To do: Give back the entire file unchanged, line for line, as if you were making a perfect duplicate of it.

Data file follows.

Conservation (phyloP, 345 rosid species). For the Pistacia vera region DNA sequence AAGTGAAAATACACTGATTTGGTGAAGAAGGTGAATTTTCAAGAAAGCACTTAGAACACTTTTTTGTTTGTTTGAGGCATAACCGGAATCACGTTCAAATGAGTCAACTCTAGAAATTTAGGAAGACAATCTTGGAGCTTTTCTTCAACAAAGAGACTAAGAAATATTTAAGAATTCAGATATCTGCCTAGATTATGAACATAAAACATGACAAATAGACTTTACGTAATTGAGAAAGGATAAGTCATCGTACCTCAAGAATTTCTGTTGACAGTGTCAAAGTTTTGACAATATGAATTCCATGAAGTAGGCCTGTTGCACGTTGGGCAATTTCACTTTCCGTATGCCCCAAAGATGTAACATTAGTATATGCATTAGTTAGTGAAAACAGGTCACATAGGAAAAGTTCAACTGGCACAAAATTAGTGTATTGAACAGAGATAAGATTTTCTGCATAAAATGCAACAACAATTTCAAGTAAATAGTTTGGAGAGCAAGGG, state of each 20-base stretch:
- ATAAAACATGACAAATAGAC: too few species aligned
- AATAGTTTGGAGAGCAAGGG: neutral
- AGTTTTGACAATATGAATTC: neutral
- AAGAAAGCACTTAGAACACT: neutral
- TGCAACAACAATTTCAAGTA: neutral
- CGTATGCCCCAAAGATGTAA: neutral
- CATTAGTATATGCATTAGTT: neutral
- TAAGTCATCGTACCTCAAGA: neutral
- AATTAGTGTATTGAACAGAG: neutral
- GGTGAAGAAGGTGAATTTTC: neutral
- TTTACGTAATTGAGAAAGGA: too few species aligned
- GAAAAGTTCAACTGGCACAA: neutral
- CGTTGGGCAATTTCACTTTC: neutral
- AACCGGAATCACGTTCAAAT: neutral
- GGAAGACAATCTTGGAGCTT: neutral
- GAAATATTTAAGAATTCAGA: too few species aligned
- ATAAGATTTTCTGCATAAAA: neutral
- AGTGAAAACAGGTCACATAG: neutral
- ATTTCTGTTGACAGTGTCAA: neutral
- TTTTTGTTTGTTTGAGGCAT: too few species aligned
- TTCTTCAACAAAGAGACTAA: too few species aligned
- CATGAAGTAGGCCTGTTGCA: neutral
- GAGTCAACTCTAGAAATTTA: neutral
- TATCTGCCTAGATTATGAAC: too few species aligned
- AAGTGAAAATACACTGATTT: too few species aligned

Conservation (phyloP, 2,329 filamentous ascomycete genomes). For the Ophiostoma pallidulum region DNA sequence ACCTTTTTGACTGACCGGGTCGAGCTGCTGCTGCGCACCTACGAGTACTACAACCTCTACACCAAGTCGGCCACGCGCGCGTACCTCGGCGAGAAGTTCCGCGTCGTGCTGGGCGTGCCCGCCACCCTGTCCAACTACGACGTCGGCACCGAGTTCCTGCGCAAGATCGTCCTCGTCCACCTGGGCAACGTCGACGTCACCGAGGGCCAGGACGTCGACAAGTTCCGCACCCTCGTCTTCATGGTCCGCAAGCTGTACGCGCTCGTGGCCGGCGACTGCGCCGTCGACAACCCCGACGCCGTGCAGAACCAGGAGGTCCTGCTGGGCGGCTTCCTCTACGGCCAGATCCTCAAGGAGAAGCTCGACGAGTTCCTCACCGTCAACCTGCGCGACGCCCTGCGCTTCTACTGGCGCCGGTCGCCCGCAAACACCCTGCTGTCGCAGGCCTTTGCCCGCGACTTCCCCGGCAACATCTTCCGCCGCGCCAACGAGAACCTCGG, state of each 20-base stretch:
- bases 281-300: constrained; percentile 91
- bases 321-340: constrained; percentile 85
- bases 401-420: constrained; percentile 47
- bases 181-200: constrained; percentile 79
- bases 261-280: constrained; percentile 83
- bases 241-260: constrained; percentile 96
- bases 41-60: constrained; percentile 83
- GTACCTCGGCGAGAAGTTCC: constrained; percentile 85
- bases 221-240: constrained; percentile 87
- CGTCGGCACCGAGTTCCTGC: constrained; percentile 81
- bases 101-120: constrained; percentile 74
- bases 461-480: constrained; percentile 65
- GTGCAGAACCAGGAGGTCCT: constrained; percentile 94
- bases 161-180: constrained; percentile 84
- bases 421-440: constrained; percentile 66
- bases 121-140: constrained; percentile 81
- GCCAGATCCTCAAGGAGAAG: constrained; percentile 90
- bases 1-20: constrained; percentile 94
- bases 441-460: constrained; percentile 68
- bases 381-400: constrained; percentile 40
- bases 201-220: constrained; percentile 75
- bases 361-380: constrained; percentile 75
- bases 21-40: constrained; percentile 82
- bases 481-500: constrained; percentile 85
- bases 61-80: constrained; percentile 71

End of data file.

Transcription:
Conservation (phyloP, 345 rosid species). For the Pistacia vera region DNA sequence AAGTGAAAATACACTGATTTGGTGAAGAAGGTGAATTTTCAAGAAAGCACTTAGAACACTTTTTTGTTTGTTTGAGGCATAACCGGAATCACGTTCAAATGAGTCAACTCTAGAAATTTAGGAAGACAATCTTGGAGCTTTTCTTCAACAAAGAGACTAAGAAATATTTAAGAATTCAGATATCTGCCTAGATTATGAACATAAAACATGACAAATAGACTTTACGTAATTGAGAAAGGATAAGTCATCGTACCTCAAGAATTTCTGTTGACAGTGTCAAAGTTTTGACAATATGAATTCCATGAAGTAGGCCTGTTGCACGTTGGGCAATTTCACTTTCCGTATGCCCCAAAGATGTAACATTAGTATATGCATTAGTTAGTGAAAACAGGTCACATAGGAAAAGTTCAACTGGCACAAAATTAGTGTATTGAACAGAGATAAGATTTTCTGCATAAAATGCAACAACAATTTCAAGTAAATAGTTTGGAGAGCAAGGG, state of each 20-base stretch:
- ATAAAACATGACAAATAGAC: too few species aligned
- AATAGTTTGGAGAGCAAGGG: neutral
- AGTTTTGACAATATGAATTC: neutral
- AAGAAAGCACTTAGAACACT: neutral
- TGCAACAACAATTTCAAGTA: neutral
- CGTATGCCCCAAAGATGTAA: neutral
- CATTAGTATATGCATTAGTT: neutral
- TAAGTCATCGTACCTCAAGA: neutral
- AATTAGTGTATTGAACAGAG: neutral
- GGTGAAGAAGGTGAATTTTC: neutral
- TTTACGTAATTGAGAAAGGA: too few species aligned
- GAAAAGTTCAACTGGCACAA: neutral
- CGTTGGGCAATTTCACTTTC: neutral
- AACCGGAATCACGTTCAAAT: neutral
- GGAAGACAATCTTGGAGCTT: neutral
- GAAATATTTAAGAATTCAGA: too few species aligned
- ATAAGATTTTCTGCATAAAA: neutral
- AGTGAAAACAGGTCACATAG: neutral
- ATTTCTGTTGACAGTGTCAA: neutral
- TTTTTGTTTGTTTGAGGCAT: too few species aligned
- TTCTTCAACAAAGAGACTAA: too few species aligned
- CATGAAGTAGGCCTGTTGCA: neutral
- GAGTCAACTCTAGAAATTTA: neutral
- TATCTGCCTAGATTATGAAC: too few species aligned
- AAGTGAAAATACACTGATTT: too few species aligned

Conservation (phyloP, 2,329 filamentous ascomycete genomes). For the Ophiostoma pallidulum region DNA sequence ACCTTTTTGACTGACCGGGTCGAGCTGCTGCTGCGCACCTACGAGTACTACAACCTCTACACCAAGTCGGCCACGCGCGCGTACCTCGGCGAGAAGTTCCGCGTCGTGCTGGGCGTGCCCGCCACCCTGTCCAACTACGACGTCGGCACCGAGTTCCTGCGCAAGATCGTCCTCGTCCACCTGGGCAACGTCGACGTCACCGAGGGCCAGGACGTCGACAAGTTCCGCACCCTCGTCTTCATGGTCCGCAAGCTGTACGCGCTCGTGGCCGGCGACTGCGCCGTCGACAACCCCGACGCCGTGCAGAACCAGGAGGTCCTGCTGGGCGGCTTCCTCTACGGCCAGATCCTCAAGGAGAAGCTCGACGAGTTCCTCACCGTCAACCTGCGCGACGCCCTGCGCTTCTACTGGCGCCGGTCGCCCGCAAACACCCTGCTGTCGCAGGCCTTTGCCCGCGACTTCCCCGGCAACATCTTCCGCCGCGCCAACGAGAACCTCGG, state of each 20-base stretch:
- bases 281-300: constrained; percentile 91
- bases 321-340: constrained; percentile 85
- bases 401-420: constrained; percentile 47
- bases 181-200: constrained; percentile 79
- bases 261-280: constrained; percentile 83
- bases 241-260: constrained; percentile 96
- bases 41-60: constrained; percentile 83
- GTACCTCGGCGAGAAGTTCC: constrained; percentile 85
- bases 221-240: constrained; percentile 87
- CGTCGGCACCGAGTTCCTGC: constrained; percentile 81
- bases 101-120: constrained; percentile 74
- bases 461-480: constrained; percentile 65
- GTGCAGAACCAGGAGGTCCT: constrained; percentile 94
- bases 161-180: constrained; percentile 84
- bases 421-440: constrained; percentile 66
- bases 121-140: constrained; percentile 81
- GCCAGATCCTCAAGGAGAAG: constrained; percentile 90
- bases 1-20: constrained; percentile 94
- bases 441-460: constrained; percentile 68
- bases 381-400: constrained; percentile 40
- bases 201-220: constrained; percentile 75
- bases 361-380: constrained; percentile 75
- bases 21-40: constrained; percentile 82
- bases 481-500: constrained; percentile 85
- bases 61-80: constrained; percentile 71